ALEXANDRIA, Va. — The National Association of Chain Drug Stores has submitted a letter to the Food and Drug Administration expressing its concern that rogue Internet pharmacies are engaging in a pattern of illegal activity.
“These illegal, rogue Internet sites take advantage of consumers by luring them into illegal schemes to obtain prescription drugs, often controlled substances, without a prescription or valid patient/prescriber relationship,” comments Kevin Nicholson, NACDS’ vice president and pharmacy adviser on government affairs and public policy, in the association’s letter to FDA Commissioner Margaret Hamburg.
“We are deeply concerned about rogue Internet sites — both domestic and foreign,” states the letter, which lauds the FDA for its recent efforts to crack down on rogue Internet operators.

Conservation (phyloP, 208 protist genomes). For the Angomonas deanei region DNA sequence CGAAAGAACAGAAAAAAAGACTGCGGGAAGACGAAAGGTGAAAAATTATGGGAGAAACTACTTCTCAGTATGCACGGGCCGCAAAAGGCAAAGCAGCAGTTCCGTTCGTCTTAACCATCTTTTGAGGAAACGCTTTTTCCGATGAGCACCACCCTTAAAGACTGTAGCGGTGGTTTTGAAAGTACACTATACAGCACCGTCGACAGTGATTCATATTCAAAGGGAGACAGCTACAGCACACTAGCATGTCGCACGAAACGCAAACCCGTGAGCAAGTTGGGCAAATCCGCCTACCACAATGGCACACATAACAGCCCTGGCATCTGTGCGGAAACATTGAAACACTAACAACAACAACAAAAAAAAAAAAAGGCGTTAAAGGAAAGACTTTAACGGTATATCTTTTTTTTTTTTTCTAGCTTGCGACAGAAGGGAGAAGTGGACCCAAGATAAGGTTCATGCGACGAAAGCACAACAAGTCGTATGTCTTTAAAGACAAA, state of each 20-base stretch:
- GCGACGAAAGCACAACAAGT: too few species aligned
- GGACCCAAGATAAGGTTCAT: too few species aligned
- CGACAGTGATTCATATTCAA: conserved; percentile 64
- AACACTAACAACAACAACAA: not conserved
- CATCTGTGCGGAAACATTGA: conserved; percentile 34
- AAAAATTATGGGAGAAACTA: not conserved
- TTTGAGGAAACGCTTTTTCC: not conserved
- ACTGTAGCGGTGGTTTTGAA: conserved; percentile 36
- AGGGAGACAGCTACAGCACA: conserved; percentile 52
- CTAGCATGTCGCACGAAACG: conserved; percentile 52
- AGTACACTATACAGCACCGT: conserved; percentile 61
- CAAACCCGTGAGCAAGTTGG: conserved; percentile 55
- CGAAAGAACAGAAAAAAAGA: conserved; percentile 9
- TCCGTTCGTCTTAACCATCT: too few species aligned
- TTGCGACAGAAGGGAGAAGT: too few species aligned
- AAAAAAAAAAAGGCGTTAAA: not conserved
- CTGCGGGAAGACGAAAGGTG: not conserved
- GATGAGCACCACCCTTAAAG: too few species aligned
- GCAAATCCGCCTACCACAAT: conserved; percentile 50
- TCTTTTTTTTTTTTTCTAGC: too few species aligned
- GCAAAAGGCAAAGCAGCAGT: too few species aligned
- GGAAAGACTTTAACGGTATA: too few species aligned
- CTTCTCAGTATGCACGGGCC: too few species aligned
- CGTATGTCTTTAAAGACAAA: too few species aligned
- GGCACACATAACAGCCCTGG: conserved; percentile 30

“They are in violation of state and federal laws governing the legitimate prescribing and dispensing of prescription drugs,” Nicholson says. “These Internet sites are not pharmacies.”
Nicholson emphasizes that NACDS members operate legitimate licensed pharmacies, and that many also operate branded Internet sites to provide additional value and convenience.
“It is critical that policy makers continue to make the appropriate distinction between such legitimate sites and rogue Internet operators such as those the FDA has targeted through this enforcement action,” Nicholson says, adding that NACDS has been working with state and federal legislators and others to address this issue.